Press Release
Service Announces $7.6 Million in Grants to Support Imperiled Species
Media Contacts

Imperiled wildlife across the nation will benefit from approximately $7.6 million in grants, thanks to the U.S. Fish and Wildlife Service’s Competitive State Wildlife Grant (C-SWG) Program. The C-SWG Program provides federal grant funds to support projects implemented by state and territory agencies to benefit fish and wildlife and their habitats, especially at-risk or imperiled species.

The Wildlife and Sport Fish Restoration Program (WSFR), the program that administers the C-SWG Program, is providing funding for16 projects and partially funding two additional projects in 2022. The 2022 recipients include fish and wildlife agencies in Alabama, Alaska, Georgia, Guam, Hawai’i, Minnesota, Nebraska, Oregon, Vermont, Virginia and Washington. A grant is also being awarded to the Northeast Association of Fish and Wildlife Agencies for accessibility and functionality enhancements for the Northeast State Wildlife Action Plan Database.

“Since 2008, a portion of the State Wildlife Grant Program funding has been used for these competitive grants to encourage interstate collaboration, innovation and species conservation at larger scales to keep species from reaching the point where they are in danger of extinction or are too far gone to save” said Service Director Martha Williams.

“These grants are vital to supporting our state and territory partners as they work to recover America’s declining species and habitats. Conserving the nation’s biodiversity and stemming the ongoing extinction crisis is a central component of the Biden-Harris Administration’s America the Beautiful initiative, a locally led, voluntary nationwide effort to conserve, connect and restore 30 percent of lands and waters by 2030.”  

The C-SWG Program employs a nationally competitive process to select and fund projects that conserve species listed in State Wildlife Action Plans. All 56 state and territory wildlife agencies have such plans, which target state-identified Species of Greatest Conservation Need. The program facilitates collaboration among state, federal, Tribal and nongovernmental fish and wildlife managers, creating nationwide conservation networks. Fortifying this spirit of collaboration is $2.8 million in nonfederal funds provided by states and their partners to support the selected projects.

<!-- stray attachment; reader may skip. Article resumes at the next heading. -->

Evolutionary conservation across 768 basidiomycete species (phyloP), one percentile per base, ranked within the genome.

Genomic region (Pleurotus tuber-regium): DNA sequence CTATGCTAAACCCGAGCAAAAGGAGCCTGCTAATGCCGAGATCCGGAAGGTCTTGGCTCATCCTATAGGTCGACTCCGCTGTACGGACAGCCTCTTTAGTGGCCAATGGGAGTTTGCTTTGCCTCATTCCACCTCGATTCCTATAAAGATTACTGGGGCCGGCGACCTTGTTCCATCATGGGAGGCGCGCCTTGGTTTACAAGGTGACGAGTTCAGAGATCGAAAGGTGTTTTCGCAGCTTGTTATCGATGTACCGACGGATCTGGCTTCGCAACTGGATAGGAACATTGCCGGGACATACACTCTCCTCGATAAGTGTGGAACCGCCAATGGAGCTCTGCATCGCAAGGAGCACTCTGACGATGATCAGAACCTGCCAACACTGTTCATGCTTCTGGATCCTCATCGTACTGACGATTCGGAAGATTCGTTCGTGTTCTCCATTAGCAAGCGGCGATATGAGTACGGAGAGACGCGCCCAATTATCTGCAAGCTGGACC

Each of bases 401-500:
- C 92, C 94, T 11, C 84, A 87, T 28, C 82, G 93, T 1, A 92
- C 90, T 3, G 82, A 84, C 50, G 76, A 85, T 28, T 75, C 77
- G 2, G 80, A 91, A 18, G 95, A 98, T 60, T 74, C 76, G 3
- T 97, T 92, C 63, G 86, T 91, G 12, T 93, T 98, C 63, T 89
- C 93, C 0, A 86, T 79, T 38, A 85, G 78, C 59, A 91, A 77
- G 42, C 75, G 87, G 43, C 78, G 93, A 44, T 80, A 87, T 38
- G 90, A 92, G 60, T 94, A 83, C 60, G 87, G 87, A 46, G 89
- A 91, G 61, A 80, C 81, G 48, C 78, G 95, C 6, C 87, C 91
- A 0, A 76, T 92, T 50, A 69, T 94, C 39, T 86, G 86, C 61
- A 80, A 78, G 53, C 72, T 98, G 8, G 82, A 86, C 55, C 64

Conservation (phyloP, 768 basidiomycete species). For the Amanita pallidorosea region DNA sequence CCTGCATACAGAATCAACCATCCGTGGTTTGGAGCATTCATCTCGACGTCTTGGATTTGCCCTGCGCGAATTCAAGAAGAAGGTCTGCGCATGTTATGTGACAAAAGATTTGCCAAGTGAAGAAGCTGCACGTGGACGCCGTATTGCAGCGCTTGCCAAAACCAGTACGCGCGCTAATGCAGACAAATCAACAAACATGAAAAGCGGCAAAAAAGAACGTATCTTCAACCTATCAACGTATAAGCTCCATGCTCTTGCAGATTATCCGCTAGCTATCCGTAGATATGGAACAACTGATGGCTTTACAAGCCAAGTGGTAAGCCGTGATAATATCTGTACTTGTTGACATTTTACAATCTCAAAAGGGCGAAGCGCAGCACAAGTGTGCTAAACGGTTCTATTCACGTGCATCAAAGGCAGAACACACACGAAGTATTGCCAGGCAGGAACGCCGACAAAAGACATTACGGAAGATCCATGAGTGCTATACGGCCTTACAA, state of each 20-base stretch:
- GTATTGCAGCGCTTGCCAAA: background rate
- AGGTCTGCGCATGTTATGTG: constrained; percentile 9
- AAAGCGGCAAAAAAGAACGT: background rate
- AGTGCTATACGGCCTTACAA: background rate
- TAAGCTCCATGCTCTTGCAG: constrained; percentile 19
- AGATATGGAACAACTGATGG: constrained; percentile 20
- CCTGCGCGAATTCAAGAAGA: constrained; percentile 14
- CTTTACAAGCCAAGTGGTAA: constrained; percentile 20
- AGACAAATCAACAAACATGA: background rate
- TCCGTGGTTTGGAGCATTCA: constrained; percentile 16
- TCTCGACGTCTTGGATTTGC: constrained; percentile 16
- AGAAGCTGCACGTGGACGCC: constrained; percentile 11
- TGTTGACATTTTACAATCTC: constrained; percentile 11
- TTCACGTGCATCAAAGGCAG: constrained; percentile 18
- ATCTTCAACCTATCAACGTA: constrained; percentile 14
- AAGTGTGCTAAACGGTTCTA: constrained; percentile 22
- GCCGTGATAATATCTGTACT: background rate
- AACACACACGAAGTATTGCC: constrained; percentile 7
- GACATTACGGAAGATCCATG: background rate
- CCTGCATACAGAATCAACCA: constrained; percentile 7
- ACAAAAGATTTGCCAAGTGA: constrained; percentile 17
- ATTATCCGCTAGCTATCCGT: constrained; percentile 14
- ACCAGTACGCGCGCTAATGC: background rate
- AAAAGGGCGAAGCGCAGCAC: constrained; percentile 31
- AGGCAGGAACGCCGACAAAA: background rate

Examples of this year’s funded projects include:

The Hawai’i Department of Lands and Natural Resources is protecting and monitoring endangered seabirds and ecosystems. Island populations of seabirds are highly susceptible to invasive mammalian predators such as mongoose, domestic cats and rodents. The agency will help restore the suitability of hundreds of acres of nesting habitat for three federally endangered seabird species and protect all known remnant populations of these species within state lands on Hawaiʻi Island.

State agencies in Alabama, North Carolina, Pennsylvania and Vermont are collaborating to identify habitat use of Species of Greatest Conservation Need across multiple scales throughout the eastern United States using the Motus Wildlife Tracking System. Motus is a research network that uses radio telemetry to inform and enhance the conservation of migratory wildlife. The four-state fish and wildlife agencies and their additional state and nonprofit partners will establish and use 35 telemetry receiver stations to study and conserve a variety of sensitive and declining species. Targeted species include the bog turtle (federally threatened in the Northeast), golden-winged warbler (under review for federal listing), and the federally endangered gray bat.

The Alaska Department of Fish and Game is partnering on research and conservation for Cook Inlet beluga whales. The federally endangered Cook Inlet beluga whale is an Alaska species of greatest conservation need. The agency will partner with the University of Alaska-Fairbanks and NOAA Fisheries to conduct essential research and coordinate with Tribes, industry representatives and other stakeholders to establish mitigation measures and modify permit review procedures to minimize and mitigate future impacts on belugas and their habitat.

The complete list of 2022 SWG competitive projects can be found here:  

The C-SWG Program is part of the larger SWG Program that awards grants according to a formula described in the annual appropriations act and based on a state or territory’s geographical size and population. For more information on the SWG program visit: